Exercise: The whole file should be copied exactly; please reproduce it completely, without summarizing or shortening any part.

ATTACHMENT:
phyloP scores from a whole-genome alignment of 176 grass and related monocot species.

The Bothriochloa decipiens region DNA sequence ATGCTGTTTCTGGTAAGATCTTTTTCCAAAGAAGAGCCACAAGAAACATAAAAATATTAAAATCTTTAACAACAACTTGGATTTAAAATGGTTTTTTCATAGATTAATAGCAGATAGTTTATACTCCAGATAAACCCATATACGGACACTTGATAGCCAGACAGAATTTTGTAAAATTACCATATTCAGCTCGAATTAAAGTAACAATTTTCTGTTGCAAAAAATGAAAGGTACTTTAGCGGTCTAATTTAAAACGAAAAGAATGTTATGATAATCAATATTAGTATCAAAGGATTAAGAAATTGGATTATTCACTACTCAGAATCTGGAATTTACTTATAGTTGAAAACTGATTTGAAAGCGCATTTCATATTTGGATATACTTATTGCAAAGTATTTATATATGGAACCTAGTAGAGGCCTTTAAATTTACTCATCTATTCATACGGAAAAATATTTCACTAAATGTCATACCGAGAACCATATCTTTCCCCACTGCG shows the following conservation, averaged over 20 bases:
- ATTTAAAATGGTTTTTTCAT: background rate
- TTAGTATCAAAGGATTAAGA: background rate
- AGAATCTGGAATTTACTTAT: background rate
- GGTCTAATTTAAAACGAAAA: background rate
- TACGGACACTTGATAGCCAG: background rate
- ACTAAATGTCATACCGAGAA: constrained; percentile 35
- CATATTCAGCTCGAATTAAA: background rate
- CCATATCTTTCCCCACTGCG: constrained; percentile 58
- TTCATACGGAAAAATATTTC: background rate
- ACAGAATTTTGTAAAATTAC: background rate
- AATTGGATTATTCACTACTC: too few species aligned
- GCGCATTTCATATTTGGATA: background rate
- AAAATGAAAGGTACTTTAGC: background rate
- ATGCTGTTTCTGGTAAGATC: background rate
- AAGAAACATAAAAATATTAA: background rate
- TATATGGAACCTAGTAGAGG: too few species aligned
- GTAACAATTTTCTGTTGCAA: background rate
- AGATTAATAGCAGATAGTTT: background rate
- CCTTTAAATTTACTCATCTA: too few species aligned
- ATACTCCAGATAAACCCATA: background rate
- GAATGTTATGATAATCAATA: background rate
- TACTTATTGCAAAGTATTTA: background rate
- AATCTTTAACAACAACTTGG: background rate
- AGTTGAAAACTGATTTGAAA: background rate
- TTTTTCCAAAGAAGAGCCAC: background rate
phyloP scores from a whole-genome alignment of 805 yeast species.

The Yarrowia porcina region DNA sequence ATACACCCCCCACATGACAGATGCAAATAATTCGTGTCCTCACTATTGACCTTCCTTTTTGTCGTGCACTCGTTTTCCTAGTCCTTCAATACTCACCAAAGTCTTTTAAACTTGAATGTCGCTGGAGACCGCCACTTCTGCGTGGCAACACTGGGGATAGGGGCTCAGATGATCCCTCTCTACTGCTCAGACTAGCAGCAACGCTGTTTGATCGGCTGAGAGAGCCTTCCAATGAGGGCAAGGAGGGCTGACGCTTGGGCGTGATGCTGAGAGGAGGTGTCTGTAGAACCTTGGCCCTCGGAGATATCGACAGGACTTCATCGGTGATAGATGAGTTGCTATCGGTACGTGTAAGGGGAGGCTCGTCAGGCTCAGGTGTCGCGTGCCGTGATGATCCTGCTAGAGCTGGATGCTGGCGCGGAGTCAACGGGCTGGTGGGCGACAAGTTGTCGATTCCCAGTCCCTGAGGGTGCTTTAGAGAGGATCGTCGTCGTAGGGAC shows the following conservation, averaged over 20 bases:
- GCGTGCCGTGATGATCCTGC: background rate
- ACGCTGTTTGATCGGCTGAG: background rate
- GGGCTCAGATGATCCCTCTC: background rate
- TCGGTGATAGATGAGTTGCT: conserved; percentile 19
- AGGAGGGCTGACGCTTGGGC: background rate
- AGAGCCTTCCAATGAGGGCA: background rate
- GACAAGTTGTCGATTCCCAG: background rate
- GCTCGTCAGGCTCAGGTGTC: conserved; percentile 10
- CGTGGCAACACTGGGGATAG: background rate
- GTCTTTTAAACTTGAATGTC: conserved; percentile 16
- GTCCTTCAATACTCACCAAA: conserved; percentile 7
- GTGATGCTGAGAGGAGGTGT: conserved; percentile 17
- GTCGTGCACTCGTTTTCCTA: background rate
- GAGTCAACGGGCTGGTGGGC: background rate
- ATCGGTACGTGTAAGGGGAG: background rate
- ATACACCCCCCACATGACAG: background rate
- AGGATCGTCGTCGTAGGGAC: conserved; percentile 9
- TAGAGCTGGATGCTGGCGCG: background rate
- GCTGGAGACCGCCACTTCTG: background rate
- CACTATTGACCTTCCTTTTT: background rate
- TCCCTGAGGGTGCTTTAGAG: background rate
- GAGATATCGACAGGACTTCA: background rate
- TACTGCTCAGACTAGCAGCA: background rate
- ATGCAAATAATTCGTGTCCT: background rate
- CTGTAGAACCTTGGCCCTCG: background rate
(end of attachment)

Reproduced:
phyloP scores from a whole-genome alignment of 176 grass and related monocot species.

The Bothriochloa decipiens region DNA sequence ATGCTGTTTCTGGTAAGATCTTTTTCCAAAGAAGAGCCACAAGAAACATAAAAATATTAAAATCTTTAACAACAACTTGGATTTAAAATGGTTTTTTCATAGATTAATAGCAGATAGTTTATACTCCAGATAAACCCATATACGGACACTTGATAGCCAGACAGAATTTTGTAAAATTACCATATTCAGCTCGAATTAAAGTAACAATTTTCTGTTGCAAAAAATGAAAGGTACTTTAGCGGTCTAATTTAAAACGAAAAGAATGTTATGATAATCAATATTAGTATCAAAGGATTAAGAAATTGGATTATTCACTACTCAGAATCTGGAATTTACTTATAGTTGAAAACTGATTTGAAAGCGCATTTCATATTTGGATATACTTATTGCAAAGTATTTATATATGGAACCTAGTAGAGGCCTTTAAATTTACTCATCTATTCATACGGAAAAATATTTCACTAAATGTCATACCGAGAACCATATCTTTCCCCACTGCG shows the following conservation, averaged over 20 bases:
- ATTTAAAATGGTTTTTTCAT: background rate
- TTAGTATCAAAGGATTAAGA: background rate
- AGAATCTGGAATTTACTTAT: background rate
- GGTCTAATTTAAAACGAAAA: background rate
- TACGGACACTTGATAGCCAG: background rate
- ACTAAATGTCATACCGAGAA: constrained; percentile 35
- CATATTCAGCTCGAATTAAA: background rate
- CCATATCTTTCCCCACTGCG: constrained; percentile 58
- TTCATACGGAAAAATATTTC: background rate
- ACAGAATTTTGTAAAATTAC: background rate
- AATTGGATTATTCACTACTC: too few species aligned
- GCGCATTTCATATTTGGATA: background rate
- AAAATGAAAGGTACTTTAGC: background rate
- ATGCTGTTTCTGGTAAGATC: background rate
- AAGAAACATAAAAATATTAA: background rate
- TATATGGAACCTAGTAGAGG: too few species aligned
- GTAACAATTTTCTGTTGCAA: background rate
- AGATTAATAGCAGATAGTTT: background rate
- CCTTTAAATTTACTCATCTA: too few species aligned
- ATACTCCAGATAAACCCATA: background rate
- GAATGTTATGATAATCAATA: background rate
- TACTTATTGCAAAGTATTTA: background rate
- AATCTTTAACAACAACTTGG: background rate
- AGTTGAAAACTGATTTGAAA: background rate
- TTTTTCCAAAGAAGAGCCAC: background rate
phyloP scores from a whole-genome alignment of 805 yeast species.

The Yarrowia porcina region DNA sequence ATACACCCCCCACATGACAGATGCAAATAATTCGTGTCCTCACTATTGACCTTCCTTTTTGTCGTGCACTCGTTTTCCTAGTCCTTCAATACTCACCAAAGTCTTTTAAACTTGAATGTCGCTGGAGACCGCCACTTCTGCGTGGCAACACTGGGGATAGGGGCTCAGATGATCCCTCTCTACTGCTCAGACTAGCAGCAACGCTGTTTGATCGGCTGAGAGAGCCTTCCAATGAGGGCAAGGAGGGCTGACGCTTGGGCGTGATGCTGAGAGGAGGTGTCTGTAGAACCTTGGCCCTCGGAGATATCGACAGGACTTCATCGGTGATAGATGAGTTGCTATCGGTACGTGTAAGGGGAGGCTCGTCAGGCTCAGGTGTCGCGTGCCGTGATGATCCTGCTAGAGCTGGATGCTGGCGCGGAGTCAACGGGCTGGTGGGCGACAAGTTGTCGATTCCCAGTCCCTGAGGGTGCTTTAGAGAGGATCGTCGTCGTAGGGAC shows the following conservation, averaged over 20 bases:
- GCGTGCCGTGATGATCCTGC: background rate
- ACGCTGTTTGATCGGCTGAG: background rate
- GGGCTCAGATGATCCCTCTC: background rate
- TCGGTGATAGATGAGTTGCT: conserved; percentile 19
- AGGAGGGCTGACGCTTGGGC: background rate
- AGAGCCTTCCAATGAGGGCA: background rate
- GACAAGTTGTCGATTCCCAG: background rate
- GCTCGTCAGGCTCAGGTGTC: conserved; percentile 10
- CGTGGCAACACTGGGGATAG: background rate
- GTCTTTTAAACTTGAATGTC: conserved; percentile 16
- GTCCTTCAATACTCACCAAA: conserved; percentile 7
- GTGATGCTGAGAGGAGGTGT: conserved; percentile 17
- GTCGTGCACTCGTTTTCCTA: background rate
- GAGTCAACGGGCTGGTGGGC: background rate
- ATCGGTACGTGTAAGGGGAG: background rate
- ATACACCCCCCACATGACAG: background rate
- AGGATCGTCGTCGTAGGGAC: conserved; percentile 9
- TAGAGCTGGATGCTGGCGCG: background rate
- GCTGGAGACCGCCACTTCTG: background rate
- CACTATTGACCTTCCTTTTT: background rate
- TCCCTGAGGGTGCTTTAGAG: background rate
- GAGATATCGACAGGACTTCA: background rate
- TACTGCTCAGACTAGCAGCA: background rate
- ATGCAAATAATTCGTGTCCT: background rate
- CTGTAGAACCTTGGCCCTCG: background rate